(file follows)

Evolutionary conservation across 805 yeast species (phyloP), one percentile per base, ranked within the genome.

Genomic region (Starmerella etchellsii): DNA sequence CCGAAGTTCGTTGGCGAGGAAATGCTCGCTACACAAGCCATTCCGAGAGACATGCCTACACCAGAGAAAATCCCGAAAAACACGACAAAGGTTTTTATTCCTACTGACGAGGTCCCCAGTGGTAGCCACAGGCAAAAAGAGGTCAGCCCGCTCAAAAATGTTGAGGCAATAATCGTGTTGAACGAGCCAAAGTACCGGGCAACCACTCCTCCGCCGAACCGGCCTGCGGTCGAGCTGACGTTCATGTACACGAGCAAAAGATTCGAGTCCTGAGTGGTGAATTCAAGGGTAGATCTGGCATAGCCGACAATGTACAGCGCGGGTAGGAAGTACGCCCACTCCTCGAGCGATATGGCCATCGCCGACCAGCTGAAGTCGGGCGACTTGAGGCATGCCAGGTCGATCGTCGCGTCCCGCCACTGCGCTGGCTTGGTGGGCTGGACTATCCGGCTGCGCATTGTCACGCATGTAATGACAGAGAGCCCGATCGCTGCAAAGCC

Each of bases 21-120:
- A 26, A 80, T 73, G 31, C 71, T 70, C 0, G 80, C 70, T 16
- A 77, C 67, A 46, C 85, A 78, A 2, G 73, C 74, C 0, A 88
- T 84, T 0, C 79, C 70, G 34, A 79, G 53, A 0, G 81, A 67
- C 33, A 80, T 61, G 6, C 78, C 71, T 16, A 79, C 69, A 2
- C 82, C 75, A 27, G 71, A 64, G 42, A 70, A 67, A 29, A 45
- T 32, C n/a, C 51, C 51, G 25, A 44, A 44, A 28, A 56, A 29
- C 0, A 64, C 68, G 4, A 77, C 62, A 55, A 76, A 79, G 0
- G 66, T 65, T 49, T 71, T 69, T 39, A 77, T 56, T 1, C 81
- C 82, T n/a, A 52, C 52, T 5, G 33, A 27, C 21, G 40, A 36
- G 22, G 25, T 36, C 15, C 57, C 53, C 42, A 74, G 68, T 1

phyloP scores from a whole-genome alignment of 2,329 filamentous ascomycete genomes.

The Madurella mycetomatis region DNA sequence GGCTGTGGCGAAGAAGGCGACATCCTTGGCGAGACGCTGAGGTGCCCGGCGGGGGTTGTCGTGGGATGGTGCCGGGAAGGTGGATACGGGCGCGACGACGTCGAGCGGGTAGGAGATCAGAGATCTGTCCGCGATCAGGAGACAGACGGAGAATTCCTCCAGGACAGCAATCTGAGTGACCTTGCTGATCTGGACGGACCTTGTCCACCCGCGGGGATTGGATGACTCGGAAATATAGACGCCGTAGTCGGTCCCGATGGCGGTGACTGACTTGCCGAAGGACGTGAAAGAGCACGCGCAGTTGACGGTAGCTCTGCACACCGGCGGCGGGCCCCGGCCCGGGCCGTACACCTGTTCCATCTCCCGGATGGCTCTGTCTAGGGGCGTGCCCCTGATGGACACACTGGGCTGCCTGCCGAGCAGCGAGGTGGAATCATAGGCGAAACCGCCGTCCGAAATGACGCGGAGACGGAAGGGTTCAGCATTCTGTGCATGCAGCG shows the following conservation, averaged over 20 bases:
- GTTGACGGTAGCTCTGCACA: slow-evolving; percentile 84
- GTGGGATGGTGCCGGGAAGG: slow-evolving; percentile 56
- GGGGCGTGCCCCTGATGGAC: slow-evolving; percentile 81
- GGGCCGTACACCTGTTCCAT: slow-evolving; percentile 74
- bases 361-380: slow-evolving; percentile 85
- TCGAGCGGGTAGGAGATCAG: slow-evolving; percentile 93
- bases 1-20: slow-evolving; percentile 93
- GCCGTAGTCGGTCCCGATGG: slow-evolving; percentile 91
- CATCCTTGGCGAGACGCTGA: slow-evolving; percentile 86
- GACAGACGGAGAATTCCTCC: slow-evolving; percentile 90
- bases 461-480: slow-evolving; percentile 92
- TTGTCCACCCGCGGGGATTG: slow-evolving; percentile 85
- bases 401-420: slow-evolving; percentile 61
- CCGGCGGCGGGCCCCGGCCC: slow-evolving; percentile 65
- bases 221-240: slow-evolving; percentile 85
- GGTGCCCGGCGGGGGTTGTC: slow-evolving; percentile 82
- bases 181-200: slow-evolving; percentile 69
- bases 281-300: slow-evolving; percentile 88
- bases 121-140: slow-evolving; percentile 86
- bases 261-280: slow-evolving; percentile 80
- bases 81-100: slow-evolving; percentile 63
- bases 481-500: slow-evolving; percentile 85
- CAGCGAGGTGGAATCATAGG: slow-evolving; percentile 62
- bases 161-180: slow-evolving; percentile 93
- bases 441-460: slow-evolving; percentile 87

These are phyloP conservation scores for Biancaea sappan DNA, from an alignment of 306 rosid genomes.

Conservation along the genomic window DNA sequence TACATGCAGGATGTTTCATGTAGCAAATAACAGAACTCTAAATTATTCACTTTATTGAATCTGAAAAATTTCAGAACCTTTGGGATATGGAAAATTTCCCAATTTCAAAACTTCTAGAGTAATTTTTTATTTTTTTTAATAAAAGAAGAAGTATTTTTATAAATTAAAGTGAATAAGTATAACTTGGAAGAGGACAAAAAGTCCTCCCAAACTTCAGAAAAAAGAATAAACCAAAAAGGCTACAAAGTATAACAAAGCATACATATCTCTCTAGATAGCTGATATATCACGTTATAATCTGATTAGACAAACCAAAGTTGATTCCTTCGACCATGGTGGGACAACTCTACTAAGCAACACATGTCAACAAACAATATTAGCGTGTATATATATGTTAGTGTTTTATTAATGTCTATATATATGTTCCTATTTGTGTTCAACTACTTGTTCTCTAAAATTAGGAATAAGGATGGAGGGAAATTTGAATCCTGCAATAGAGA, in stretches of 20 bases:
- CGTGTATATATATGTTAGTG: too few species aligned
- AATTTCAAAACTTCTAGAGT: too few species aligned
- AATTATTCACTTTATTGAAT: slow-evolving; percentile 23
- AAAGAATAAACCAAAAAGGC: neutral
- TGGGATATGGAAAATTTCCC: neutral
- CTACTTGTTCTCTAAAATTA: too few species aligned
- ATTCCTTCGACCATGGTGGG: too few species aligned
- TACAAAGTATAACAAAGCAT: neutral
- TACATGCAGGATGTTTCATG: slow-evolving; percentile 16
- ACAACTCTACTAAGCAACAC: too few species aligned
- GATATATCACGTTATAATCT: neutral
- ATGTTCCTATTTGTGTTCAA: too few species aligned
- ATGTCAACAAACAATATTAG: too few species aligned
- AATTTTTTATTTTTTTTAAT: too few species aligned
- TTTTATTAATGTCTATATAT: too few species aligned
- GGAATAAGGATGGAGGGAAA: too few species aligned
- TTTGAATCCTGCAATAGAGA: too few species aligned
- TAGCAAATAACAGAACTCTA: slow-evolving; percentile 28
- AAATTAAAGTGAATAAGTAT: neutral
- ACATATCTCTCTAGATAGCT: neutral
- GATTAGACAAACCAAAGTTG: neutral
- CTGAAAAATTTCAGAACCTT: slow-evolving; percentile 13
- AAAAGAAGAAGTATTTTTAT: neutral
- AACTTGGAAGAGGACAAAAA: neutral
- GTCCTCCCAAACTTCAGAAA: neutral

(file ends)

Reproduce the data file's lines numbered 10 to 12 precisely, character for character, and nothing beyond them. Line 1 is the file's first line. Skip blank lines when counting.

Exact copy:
- C 0, A 64, C 68, G 4, A 77, C 62, A 55, A 76, A 79, G 0
- G 66, T 65, T 49, T 71, T 69, T 39, A 77, T 56, T 1, C 81
- C 82, T n/a, A 52, C 52, T 5, G 33, A 27, C 21, G 40, A 36